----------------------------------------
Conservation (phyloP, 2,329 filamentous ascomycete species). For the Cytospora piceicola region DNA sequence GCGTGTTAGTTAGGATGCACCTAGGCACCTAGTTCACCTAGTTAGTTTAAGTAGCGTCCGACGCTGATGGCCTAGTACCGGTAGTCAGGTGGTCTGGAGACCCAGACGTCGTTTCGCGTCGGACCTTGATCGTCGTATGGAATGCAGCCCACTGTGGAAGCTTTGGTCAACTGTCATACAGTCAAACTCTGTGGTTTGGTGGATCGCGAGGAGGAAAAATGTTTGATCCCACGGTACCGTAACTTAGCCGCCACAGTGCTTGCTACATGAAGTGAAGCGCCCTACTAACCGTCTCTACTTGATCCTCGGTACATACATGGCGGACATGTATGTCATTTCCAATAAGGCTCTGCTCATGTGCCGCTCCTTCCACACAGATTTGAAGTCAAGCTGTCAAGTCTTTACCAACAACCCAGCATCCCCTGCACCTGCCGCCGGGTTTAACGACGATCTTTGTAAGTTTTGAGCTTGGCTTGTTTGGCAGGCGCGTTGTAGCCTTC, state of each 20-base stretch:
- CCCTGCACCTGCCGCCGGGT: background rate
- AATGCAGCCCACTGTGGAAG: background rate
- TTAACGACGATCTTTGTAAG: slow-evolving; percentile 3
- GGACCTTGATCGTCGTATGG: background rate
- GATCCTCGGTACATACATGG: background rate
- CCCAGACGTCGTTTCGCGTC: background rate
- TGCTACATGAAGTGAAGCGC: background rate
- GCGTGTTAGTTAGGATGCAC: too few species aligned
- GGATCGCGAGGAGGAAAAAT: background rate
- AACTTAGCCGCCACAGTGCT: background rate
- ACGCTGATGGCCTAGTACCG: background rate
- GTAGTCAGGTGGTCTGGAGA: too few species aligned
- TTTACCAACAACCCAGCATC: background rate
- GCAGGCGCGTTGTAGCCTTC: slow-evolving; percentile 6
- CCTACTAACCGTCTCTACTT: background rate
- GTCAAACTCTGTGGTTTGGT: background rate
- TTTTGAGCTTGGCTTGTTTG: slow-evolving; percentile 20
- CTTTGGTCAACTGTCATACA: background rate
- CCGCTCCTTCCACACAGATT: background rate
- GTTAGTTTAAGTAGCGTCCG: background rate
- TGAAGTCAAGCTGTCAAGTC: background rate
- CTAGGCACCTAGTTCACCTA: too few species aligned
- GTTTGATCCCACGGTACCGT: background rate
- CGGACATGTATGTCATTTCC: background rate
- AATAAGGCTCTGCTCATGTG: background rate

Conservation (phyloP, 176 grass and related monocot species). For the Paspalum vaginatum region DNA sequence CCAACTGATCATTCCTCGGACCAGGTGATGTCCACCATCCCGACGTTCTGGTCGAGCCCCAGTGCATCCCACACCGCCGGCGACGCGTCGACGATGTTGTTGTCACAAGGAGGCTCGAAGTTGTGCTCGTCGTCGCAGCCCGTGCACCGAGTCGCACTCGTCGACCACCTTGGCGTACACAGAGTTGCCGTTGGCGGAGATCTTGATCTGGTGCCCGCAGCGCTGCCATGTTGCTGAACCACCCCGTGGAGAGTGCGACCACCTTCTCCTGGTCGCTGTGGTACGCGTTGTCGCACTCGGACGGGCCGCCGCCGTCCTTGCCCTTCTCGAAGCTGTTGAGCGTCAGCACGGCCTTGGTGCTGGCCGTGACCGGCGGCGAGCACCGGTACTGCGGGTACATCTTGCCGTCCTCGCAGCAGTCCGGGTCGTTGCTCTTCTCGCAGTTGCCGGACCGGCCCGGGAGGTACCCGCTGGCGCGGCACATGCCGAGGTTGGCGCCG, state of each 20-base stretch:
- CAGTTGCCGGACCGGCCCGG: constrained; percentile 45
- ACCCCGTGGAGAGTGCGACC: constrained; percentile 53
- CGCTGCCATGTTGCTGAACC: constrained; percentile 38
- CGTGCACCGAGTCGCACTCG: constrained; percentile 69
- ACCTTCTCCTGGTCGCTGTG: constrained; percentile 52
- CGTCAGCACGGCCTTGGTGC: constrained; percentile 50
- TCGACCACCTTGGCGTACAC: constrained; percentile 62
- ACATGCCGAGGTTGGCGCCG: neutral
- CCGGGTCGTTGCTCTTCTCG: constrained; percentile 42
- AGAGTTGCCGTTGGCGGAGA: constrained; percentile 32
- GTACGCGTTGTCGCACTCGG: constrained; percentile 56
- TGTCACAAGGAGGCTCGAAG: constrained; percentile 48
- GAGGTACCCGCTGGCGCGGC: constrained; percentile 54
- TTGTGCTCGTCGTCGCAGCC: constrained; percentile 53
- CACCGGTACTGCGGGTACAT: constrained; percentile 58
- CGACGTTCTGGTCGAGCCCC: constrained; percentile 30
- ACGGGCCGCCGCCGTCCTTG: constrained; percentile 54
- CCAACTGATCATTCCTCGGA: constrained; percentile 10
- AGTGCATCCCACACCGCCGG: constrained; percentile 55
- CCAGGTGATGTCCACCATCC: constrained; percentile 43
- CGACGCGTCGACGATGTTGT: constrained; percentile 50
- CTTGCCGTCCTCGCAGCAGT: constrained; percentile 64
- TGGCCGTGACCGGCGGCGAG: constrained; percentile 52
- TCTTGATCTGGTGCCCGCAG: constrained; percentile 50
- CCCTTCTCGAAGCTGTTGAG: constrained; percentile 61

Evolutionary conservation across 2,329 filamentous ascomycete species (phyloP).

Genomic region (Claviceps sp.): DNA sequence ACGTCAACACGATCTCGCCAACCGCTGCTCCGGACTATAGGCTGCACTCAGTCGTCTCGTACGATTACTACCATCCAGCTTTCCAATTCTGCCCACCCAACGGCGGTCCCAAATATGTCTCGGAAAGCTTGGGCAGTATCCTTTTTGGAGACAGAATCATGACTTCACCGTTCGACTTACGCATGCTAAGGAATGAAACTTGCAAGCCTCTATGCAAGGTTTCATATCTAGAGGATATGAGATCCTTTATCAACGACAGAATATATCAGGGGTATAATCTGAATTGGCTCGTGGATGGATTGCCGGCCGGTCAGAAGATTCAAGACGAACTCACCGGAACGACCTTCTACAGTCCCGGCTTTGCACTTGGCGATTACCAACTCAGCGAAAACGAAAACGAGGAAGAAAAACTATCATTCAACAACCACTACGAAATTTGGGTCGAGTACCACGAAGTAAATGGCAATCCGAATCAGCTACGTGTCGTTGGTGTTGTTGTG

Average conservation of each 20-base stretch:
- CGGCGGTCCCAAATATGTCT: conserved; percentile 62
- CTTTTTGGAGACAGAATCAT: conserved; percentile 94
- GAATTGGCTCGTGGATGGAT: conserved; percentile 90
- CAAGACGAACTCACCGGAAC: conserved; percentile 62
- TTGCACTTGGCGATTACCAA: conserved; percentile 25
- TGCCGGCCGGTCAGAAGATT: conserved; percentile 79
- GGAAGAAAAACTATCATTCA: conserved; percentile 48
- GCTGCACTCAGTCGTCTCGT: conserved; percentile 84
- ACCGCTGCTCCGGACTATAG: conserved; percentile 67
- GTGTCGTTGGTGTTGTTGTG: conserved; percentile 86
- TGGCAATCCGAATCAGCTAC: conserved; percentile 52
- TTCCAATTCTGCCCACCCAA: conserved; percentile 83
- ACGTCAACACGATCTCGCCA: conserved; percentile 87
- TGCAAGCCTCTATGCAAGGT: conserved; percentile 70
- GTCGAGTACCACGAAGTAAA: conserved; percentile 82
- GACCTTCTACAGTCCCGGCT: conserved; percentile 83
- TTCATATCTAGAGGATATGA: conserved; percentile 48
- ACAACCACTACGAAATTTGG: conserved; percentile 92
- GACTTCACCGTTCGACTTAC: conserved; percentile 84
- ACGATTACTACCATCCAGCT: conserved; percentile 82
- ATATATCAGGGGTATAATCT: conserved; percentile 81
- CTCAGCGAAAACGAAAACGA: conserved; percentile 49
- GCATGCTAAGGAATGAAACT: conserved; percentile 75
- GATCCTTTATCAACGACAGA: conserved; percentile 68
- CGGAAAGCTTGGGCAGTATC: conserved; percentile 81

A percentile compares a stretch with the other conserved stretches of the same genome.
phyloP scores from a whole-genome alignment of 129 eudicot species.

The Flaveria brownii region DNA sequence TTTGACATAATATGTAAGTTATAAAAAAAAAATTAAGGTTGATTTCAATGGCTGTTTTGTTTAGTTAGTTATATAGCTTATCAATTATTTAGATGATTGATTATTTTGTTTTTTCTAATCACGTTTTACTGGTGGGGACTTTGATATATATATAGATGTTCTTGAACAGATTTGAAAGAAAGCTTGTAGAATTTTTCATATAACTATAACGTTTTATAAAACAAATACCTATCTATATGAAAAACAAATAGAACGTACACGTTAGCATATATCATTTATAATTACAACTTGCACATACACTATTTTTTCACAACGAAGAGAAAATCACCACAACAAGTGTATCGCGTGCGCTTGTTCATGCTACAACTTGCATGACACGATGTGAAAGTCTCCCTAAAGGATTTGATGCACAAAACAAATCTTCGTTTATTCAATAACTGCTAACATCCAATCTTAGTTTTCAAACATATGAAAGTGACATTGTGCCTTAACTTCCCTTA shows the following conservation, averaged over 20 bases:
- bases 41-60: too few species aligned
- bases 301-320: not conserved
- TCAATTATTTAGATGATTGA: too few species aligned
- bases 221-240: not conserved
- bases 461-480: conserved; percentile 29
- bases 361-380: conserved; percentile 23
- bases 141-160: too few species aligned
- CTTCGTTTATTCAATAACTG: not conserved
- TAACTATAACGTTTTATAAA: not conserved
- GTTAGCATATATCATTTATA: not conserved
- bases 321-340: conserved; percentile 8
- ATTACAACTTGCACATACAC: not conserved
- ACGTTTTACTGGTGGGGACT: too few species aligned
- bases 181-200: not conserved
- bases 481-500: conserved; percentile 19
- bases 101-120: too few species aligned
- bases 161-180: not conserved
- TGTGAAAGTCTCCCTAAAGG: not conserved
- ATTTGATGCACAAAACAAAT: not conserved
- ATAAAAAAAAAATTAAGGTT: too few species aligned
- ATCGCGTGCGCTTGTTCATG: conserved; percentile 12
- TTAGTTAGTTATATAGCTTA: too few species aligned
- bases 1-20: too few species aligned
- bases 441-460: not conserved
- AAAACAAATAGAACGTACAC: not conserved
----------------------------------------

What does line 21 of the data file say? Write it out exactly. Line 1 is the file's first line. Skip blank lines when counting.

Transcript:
- GTTAGTTTAAGTAGCGTCCG: background rate